2018 Moustache Lundi 26.1 Review


Technical Specs & Ratings



Lundi 26.1


Class 1




Hydraulic Disc



295.2 Wh

295.2 Wh

52.5 lbs / 23.84 kgs



Frame Details

Aeronautical Aluminum Alloy, Triple Wall Reinforced Downtube


Rigid Aluminum Alloy, 100 mm Hub Spacing, 9 mm Axle with with Quick Release Skewer or Bolt

Alex EN24 26" Double Wall Alloy, Stainless Reinforcement Eyelets, 32 Hole | Spokes: Stainless Steel, 14 Gauge, Black with Nipples

Schwalbe Fat Frank, 26" x 2.35" (60x559), K-Guard 3 Puncture Protection, Reflective Sidewall Stripe, 1.5 to 4.0 BAR, 22 to 60 PSI


Internal Cups, Sealed Bearing, Straight 1-1/8"

Exclusive Moustache Alloy Raised Handle Bar, 660 mm Length, Internal Cable Routing

Rubber, Ergonomic, Locking

Aluminum Alloy, Black


Selle Royal Wave, Ergonomic

VP Aluminum Alloy Platform, Black

Hydraulic Disc

Shimano M355 Hydraulic Disc with 180 mm Front Rotor and 160 mm Rear Rotor, Three-Finger Shimano Levers with Adjustable Reach

More Details


2 Year Comprehensive, 5 Year Frame and Fork

United States, Australia, New Zealand, Europe



18.5" Seat Tube, 22" Reach, 17" Stand Over Height, 69" Length

Black, Titanium, White, Green, Red, Petrol

Rear Rack Bosses, Fender Bosses, Bottle Cage Bosses

Shimano M355 Hydraulic Disc with 180 mm Front Rotor and 160 mm Rear Rotor, Three-Finger Shimano Levers with Adjustable Reach

Video Reviews

Written Reviews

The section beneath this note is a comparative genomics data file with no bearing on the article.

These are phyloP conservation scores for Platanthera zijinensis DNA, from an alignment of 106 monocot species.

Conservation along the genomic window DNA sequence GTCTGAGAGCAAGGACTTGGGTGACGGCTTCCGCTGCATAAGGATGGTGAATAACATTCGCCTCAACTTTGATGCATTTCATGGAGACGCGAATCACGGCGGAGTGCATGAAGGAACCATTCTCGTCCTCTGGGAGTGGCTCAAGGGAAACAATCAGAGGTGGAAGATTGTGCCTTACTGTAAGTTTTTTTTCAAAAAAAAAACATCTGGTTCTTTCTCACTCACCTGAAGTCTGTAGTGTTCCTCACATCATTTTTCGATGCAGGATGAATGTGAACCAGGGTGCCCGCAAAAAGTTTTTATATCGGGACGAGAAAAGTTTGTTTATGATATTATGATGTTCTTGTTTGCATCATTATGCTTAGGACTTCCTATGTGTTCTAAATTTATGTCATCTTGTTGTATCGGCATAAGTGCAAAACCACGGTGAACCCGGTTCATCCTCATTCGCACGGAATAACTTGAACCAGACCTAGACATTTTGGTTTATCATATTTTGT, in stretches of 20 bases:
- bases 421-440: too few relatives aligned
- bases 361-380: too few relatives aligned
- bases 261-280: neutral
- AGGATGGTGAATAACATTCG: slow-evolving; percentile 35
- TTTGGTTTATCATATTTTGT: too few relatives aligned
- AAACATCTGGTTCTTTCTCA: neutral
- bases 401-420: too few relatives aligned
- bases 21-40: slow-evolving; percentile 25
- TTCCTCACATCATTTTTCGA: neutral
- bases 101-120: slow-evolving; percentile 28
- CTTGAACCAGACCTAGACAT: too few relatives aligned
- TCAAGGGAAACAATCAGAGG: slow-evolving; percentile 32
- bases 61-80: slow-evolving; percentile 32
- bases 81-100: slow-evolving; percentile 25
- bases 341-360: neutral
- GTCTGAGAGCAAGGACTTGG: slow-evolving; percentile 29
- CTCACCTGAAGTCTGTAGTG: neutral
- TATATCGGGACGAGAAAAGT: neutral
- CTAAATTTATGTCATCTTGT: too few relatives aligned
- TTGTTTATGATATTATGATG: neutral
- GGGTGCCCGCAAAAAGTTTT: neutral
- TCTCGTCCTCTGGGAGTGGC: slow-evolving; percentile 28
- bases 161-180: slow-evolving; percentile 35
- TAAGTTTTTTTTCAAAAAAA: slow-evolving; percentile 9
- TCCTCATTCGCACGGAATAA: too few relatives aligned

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The Lundi is a striking electric bike, built from a custom boxy frame with high-rise angled handlebars… and this delivers more than just style. The bike feels stiffer and sturdier than many comparable deep step-thru wave ebikes. The frame tubing is reinforced internally for strength, not simply open and hollow as one might expect. With slightly smaller 26-inch diameter wheels, the entire frame stays closer to the ground and the stand-over height is an impressively low 17-inches. That means, you won’t have to lift your leg as high to mount and stabilize the frame, and you can ease any knee or hip pain that you might have. The saddle can go fairly low as well, but cannot go all the way down to meet the top of the seat tube because the rear rack is positioned a little too close. This isn’t a deal breaker by any means, and I would probably swap the stock rigid post for a 31.6 mm suspension post to smooth out the ride. The Lundi 26.1 model is the entry point in the series and specced down slightly from the 26.3 which offers a more powerful motor, 10-speed drivetrain, and higher capacity battery pack. When you jump up to the 26.5 you get a NuVinci continuously variable transmission hub that can be shifted at standstill, and the 26.7 offers an internally geared hub with 12 speeds that can also shift at stops. All three of these higher-level models come with suspension seat posts, and they likely weigh more because of the larger battery and advanced drivetrains. The Lundi comes in a wide range of beautiful colors, but only one frame size. It’s designed to facilitate a more comfortable upright body position than some of the sportier city bikes. And, I have found that you can further improve comfort by lowering the tire pressure a bit. Somethings you cannot easily do, however, are swap the rigid alloy fork for a suspension fork, or change the stem and handlebar. This e-bike was designed to work one way, and it does a pretty good job at that… I like the saddle choice (balancing comfort against pedal efficiency, so you won’t chaff your inner thighs), and the ergonomic grips are upgraded with lockers, so they won’t spin or twist when you bear down.